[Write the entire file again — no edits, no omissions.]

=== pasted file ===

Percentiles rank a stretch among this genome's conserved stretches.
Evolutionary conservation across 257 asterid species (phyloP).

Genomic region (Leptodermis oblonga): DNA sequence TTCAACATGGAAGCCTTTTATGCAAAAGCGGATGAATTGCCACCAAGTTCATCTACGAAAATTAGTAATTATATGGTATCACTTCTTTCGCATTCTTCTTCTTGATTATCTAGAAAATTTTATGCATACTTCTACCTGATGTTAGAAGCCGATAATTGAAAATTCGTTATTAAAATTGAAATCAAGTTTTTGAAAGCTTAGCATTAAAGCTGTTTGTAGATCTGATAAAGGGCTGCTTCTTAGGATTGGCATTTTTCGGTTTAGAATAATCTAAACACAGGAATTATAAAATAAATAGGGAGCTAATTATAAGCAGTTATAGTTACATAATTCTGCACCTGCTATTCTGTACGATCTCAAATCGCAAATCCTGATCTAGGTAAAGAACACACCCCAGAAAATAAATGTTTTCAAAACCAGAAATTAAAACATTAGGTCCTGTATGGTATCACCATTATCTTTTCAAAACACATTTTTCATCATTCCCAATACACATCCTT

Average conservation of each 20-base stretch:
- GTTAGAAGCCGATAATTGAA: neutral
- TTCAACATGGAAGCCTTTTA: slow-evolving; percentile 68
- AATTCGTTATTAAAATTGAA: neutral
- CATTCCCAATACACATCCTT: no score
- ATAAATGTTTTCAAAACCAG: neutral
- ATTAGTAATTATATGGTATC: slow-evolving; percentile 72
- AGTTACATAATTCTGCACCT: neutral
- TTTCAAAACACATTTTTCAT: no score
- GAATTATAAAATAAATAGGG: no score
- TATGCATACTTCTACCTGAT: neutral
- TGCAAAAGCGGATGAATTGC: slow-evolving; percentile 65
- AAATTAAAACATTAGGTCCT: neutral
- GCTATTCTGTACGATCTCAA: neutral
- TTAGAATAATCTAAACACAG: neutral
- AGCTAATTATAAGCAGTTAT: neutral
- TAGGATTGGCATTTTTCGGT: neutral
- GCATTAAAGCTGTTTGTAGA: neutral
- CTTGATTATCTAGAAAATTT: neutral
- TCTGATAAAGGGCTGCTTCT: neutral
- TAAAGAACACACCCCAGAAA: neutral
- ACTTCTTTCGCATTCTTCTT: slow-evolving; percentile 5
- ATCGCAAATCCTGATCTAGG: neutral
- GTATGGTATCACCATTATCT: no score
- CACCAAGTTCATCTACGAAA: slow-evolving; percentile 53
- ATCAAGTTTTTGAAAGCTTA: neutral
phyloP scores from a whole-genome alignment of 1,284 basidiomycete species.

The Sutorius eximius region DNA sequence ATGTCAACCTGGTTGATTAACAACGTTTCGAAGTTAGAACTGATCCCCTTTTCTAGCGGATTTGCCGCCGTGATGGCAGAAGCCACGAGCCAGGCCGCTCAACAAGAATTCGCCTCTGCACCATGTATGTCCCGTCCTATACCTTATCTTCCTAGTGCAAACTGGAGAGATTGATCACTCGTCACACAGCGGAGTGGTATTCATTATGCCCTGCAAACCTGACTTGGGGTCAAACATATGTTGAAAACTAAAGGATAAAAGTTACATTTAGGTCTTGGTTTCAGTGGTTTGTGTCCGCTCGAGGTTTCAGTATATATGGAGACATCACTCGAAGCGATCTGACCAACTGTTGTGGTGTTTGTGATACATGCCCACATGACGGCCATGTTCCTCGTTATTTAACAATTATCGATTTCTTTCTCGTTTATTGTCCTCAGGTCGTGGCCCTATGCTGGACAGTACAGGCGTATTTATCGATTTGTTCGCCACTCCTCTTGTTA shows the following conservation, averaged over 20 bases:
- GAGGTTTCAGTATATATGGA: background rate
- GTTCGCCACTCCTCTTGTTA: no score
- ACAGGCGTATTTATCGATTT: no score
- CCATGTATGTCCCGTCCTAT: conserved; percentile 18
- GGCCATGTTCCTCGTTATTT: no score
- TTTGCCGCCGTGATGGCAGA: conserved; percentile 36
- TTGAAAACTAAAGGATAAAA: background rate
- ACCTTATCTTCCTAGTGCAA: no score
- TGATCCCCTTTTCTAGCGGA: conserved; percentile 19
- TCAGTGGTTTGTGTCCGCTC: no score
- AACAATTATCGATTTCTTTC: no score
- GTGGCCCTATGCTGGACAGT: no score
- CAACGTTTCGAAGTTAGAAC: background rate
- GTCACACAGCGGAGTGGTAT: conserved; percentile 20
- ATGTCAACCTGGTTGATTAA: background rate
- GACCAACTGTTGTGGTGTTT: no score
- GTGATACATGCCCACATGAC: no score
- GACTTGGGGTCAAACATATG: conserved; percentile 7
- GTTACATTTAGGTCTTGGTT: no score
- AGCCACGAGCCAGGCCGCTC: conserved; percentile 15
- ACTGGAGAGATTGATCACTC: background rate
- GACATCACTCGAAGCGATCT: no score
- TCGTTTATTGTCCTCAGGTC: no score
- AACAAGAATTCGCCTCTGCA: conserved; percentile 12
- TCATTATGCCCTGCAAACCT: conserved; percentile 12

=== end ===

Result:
Percentiles rank a stretch among this genome's conserved stretches.
Evolutionary conservation across 257 asterid species (phyloP).

Genomic region (Leptodermis oblonga): DNA sequence TTCAACATGGAAGCCTTTTATGCAAAAGCGGATGAATTGCCACCAAGTTCATCTACGAAAATTAGTAATTATATGGTATCACTTCTTTCGCATTCTTCTTCTTGATTATCTAGAAAATTTTATGCATACTTCTACCTGATGTTAGAAGCCGATAATTGAAAATTCGTTATTAAAATTGAAATCAAGTTTTTGAAAGCTTAGCATTAAAGCTGTTTGTAGATCTGATAAAGGGCTGCTTCTTAGGATTGGCATTTTTCGGTTTAGAATAATCTAAACACAGGAATTATAAAATAAATAGGGAGCTAATTATAAGCAGTTATAGTTACATAATTCTGCACCTGCTATTCTGTACGATCTCAAATCGCAAATCCTGATCTAGGTAAAGAACACACCCCAGAAAATAAATGTTTTCAAAACCAGAAATTAAAACATTAGGTCCTGTATGGTATCACCATTATCTTTTCAAAACACATTTTTCATCATTCCCAATACACATCCTT

Average conservation of each 20-base stretch:
- GTTAGAAGCCGATAATTGAA: neutral
- TTCAACATGGAAGCCTTTTA: slow-evolving; percentile 68
- AATTCGTTATTAAAATTGAA: neutral
- CATTCCCAATACACATCCTT: no score
- ATAAATGTTTTCAAAACCAG: neutral
- ATTAGTAATTATATGGTATC: slow-evolving; percentile 72
- AGTTACATAATTCTGCACCT: neutral
- TTTCAAAACACATTTTTCAT: no score
- GAATTATAAAATAAATAGGG: no score
- TATGCATACTTCTACCTGAT: neutral
- TGCAAAAGCGGATGAATTGC: slow-evolving; percentile 65
- AAATTAAAACATTAGGTCCT: neutral
- GCTATTCTGTACGATCTCAA: neutral
- TTAGAATAATCTAAACACAG: neutral
- AGCTAATTATAAGCAGTTAT: neutral
- TAGGATTGGCATTTTTCGGT: neutral
- GCATTAAAGCTGTTTGTAGA: neutral
- CTTGATTATCTAGAAAATTT: neutral
- TCTGATAAAGGGCTGCTTCT: neutral
- TAAAGAACACACCCCAGAAA: neutral
- ACTTCTTTCGCATTCTTCTT: slow-evolving; percentile 5
- ATCGCAAATCCTGATCTAGG: neutral
- GTATGGTATCACCATTATCT: no score
- CACCAAGTTCATCTACGAAA: slow-evolving; percentile 53
- ATCAAGTTTTTGAAAGCTTA: neutral
phyloP scores from a whole-genome alignment of 1,284 basidiomycete species.

The Sutorius eximius region DNA sequence ATGTCAACCTGGTTGATTAACAACGTTTCGAAGTTAGAACTGATCCCCTTTTCTAGCGGATTTGCCGCCGTGATGGCAGAAGCCACGAGCCAGGCCGCTCAACAAGAATTCGCCTCTGCACCATGTATGTCCCGTCCTATACCTTATCTTCCTAGTGCAAACTGGAGAGATTGATCACTCGTCACACAGCGGAGTGGTATTCATTATGCCCTGCAAACCTGACTTGGGGTCAAACATATGTTGAAAACTAAAGGATAAAAGTTACATTTAGGTCTTGGTTTCAGTGGTTTGTGTCCGCTCGAGGTTTCAGTATATATGGAGACATCACTCGAAGCGATCTGACCAACTGTTGTGGTGTTTGTGATACATGCCCACATGACGGCCATGTTCCTCGTTATTTAACAATTATCGATTTCTTTCTCGTTTATTGTCCTCAGGTCGTGGCCCTATGCTGGACAGTACAGGCGTATTTATCGATTTGTTCGCCACTCCTCTTGTTA shows the following conservation, averaged over 20 bases:
- GAGGTTTCAGTATATATGGA: background rate
- GTTCGCCACTCCTCTTGTTA: no score
- ACAGGCGTATTTATCGATTT: no score
- CCATGTATGTCCCGTCCTAT: conserved; percentile 18
- GGCCATGTTCCTCGTTATTT: no score
- TTTGCCGCCGTGATGGCAGA: conserved; percentile 36
- TTGAAAACTAAAGGATAAAA: background rate
- ACCTTATCTTCCTAGTGCAA: no score
- TGATCCCCTTTTCTAGCGGA: conserved; percentile 19
- TCAGTGGTTTGTGTCCGCTC: no score
- AACAATTATCGATTTCTTTC: no score
- GTGGCCCTATGCTGGACAGT: no score
- CAACGTTTCGAAGTTAGAAC: background rate
- GTCACACAGCGGAGTGGTAT: conserved; percentile 20
- ATGTCAACCTGGTTGATTAA: background rate
- GACCAACTGTTGTGGTGTTT: no score
- GTGATACATGCCCACATGAC: no score
- GACTTGGGGTCAAACATATG: conserved; percentile 7
- GTTACATTTAGGTCTTGGTT: no score
- AGCCACGAGCCAGGCCGCTC: conserved; percentile 15
- ACTGGAGAGATTGATCACTC: background rate
- GACATCACTCGAAGCGATCT: no score
- TCGTTTATTGTCCTCAGGTC: no score
- AACAAGAATTCGCCTCTGCA: conserved; percentile 12
- TCATTATGCCCTGCAAACCT: conserved; percentile 12